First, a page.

Suppose a one dimensional harmonic oscillator with two spin $\frac{1}{2}$ fermions. The state of each fermion can be $|n\rangle|\pm\rangle$ with $n\in\{0,1,2,\dots\}$.

My question is: which states compose the first excited level?

My (possibly incomplete) answer is: I know that, because of the Pauli exclusion principle, if I were to measure the four quantum numbers for the system I would get one of the following configurations:

Possible configurations

These are the possible configurations but not the possible states, because fermions have antisymmetric states, and none of the previous states is antisymmetric.

In order to build antisymmetric states I usually take my "possible configurations" and plug them into Slater determinants. This has been working fine when I have only one quantum number to worry about, for example the fundamental state of the current system. But this technique does not seem to be working here, I don't know how to find the states (nor how many states there should be).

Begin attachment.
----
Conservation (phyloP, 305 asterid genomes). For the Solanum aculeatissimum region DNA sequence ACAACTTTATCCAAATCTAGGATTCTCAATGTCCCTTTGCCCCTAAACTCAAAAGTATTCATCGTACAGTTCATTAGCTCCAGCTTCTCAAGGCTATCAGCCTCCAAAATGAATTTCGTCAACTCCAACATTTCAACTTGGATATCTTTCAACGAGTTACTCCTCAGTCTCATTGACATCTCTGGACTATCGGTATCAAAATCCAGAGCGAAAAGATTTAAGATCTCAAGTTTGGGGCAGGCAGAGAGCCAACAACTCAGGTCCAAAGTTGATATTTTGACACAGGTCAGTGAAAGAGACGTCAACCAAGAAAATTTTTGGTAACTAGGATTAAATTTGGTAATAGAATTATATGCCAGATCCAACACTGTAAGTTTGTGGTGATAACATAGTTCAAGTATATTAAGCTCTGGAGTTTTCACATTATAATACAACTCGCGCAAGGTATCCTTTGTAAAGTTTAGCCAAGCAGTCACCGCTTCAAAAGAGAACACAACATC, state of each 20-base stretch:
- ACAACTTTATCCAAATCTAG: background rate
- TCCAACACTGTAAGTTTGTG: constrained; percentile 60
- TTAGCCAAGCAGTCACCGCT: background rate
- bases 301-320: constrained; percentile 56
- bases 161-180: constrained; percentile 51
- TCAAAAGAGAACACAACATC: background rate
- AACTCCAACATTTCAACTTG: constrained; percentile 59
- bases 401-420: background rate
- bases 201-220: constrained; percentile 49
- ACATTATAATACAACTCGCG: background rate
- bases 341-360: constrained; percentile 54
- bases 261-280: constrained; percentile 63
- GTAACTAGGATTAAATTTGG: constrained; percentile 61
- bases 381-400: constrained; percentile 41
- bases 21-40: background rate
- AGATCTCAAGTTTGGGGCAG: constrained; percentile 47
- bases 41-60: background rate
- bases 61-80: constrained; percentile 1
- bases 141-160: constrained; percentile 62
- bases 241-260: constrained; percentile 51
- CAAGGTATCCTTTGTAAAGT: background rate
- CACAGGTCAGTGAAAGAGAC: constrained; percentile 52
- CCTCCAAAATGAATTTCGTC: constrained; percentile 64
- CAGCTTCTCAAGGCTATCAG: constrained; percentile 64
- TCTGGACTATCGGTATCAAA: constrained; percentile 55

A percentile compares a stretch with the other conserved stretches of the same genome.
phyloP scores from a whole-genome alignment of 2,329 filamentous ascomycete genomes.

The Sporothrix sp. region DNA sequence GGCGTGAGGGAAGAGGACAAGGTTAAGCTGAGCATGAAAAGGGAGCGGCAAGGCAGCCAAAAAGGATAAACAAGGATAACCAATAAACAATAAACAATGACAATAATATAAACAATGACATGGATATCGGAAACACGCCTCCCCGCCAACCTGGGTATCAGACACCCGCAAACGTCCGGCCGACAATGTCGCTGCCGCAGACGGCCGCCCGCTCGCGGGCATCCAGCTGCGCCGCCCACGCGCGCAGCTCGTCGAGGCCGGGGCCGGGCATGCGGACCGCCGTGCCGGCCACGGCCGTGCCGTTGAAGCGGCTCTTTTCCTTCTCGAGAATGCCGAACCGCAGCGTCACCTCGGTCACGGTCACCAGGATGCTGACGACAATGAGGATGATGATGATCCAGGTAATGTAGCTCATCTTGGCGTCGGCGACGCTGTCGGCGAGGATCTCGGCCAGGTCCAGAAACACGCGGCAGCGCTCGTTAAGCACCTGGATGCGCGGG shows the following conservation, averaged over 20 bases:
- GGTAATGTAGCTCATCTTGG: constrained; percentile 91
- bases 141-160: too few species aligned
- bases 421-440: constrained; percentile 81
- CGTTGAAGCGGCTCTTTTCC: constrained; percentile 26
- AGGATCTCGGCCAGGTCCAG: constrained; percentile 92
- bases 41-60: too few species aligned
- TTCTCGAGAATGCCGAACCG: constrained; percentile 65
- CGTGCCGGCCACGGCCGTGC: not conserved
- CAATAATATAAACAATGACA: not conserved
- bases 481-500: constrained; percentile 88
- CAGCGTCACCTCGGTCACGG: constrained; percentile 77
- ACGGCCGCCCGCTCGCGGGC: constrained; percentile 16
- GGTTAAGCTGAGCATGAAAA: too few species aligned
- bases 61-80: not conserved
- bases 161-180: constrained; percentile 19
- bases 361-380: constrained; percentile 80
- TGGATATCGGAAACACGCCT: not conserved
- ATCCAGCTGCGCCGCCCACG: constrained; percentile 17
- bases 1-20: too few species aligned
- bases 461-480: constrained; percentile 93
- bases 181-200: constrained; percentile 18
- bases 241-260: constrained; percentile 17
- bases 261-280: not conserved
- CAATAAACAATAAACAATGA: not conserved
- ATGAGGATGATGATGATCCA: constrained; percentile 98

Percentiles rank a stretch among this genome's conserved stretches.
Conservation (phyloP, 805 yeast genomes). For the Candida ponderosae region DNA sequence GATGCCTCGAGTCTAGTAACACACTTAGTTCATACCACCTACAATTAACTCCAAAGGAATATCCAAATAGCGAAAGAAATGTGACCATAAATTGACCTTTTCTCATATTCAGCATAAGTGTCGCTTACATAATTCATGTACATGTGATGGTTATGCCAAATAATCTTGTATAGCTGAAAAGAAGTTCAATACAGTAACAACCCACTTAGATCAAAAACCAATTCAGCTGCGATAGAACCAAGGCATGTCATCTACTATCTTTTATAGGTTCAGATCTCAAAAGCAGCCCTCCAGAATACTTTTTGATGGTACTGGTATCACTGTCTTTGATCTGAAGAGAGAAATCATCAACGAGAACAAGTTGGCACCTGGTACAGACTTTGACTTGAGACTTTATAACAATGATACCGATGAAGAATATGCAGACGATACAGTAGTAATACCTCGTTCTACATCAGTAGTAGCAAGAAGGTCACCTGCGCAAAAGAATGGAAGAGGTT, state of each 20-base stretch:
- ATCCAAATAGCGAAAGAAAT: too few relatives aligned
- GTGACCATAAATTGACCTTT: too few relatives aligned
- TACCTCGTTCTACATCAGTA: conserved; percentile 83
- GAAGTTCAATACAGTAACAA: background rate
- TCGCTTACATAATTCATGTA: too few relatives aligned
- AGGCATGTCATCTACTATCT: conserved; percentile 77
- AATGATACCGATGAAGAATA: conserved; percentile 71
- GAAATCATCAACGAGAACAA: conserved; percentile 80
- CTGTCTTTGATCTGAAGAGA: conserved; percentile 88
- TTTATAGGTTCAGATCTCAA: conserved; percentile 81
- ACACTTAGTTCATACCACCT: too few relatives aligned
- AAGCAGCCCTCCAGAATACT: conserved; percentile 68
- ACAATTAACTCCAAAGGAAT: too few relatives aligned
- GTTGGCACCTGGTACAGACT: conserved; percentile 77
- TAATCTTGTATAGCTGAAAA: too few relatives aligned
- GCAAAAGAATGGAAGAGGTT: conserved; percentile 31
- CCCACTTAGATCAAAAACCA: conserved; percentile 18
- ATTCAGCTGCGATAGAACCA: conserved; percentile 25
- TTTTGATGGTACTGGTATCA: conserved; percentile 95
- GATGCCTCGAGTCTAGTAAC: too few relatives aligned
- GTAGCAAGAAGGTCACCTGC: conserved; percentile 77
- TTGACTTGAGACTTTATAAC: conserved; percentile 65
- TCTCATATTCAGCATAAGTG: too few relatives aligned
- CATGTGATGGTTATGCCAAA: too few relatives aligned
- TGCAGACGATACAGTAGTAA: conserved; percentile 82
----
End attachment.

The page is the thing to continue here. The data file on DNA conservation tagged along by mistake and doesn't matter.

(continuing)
I was told by my professor that I should find 8 states (I don't know why 8). Using Slater determinants I have found the states $|a\rangle, |b\rangle, |c\rangle$ and $|d\rangle$, and my professor made me notice that $|e\rangle$ and $|f\rangle$ are also possible states:

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but another two questions arise:

  1. What about the states $|g\rangle$ and $|h\rangle$ ?
  2. Which is the algorithmic method to find all the states?

Thanks in advance for any help. The exam is tomorrow :(

  • $\begingroup$ Observe that $\left|e\right>=\frac{\left|d\right>-\left|c\right>}{\sqrt{2}}$ and $\left|f\right>=\frac{\left|d\right>+\left|c\right>}{\sqrt{2}}$ so the states you wrote are not linear independent. $\endgroup$ – eranreches Dec 11 '17 at 23:50
  • $\begingroup$ Try Gram-Schmidt orthonormalization. It works the same on finite-dimensional Hilbert spaces as it does on ordinary vector spaces. $\endgroup$ – probably_someone Dec 12 '17 at 0:01
  • $\begingroup$ If you use second quantization notation, you don't need all this antisymmetric stuff. $\endgroup$ – DanielSank Dec 12 '17 at 3:04

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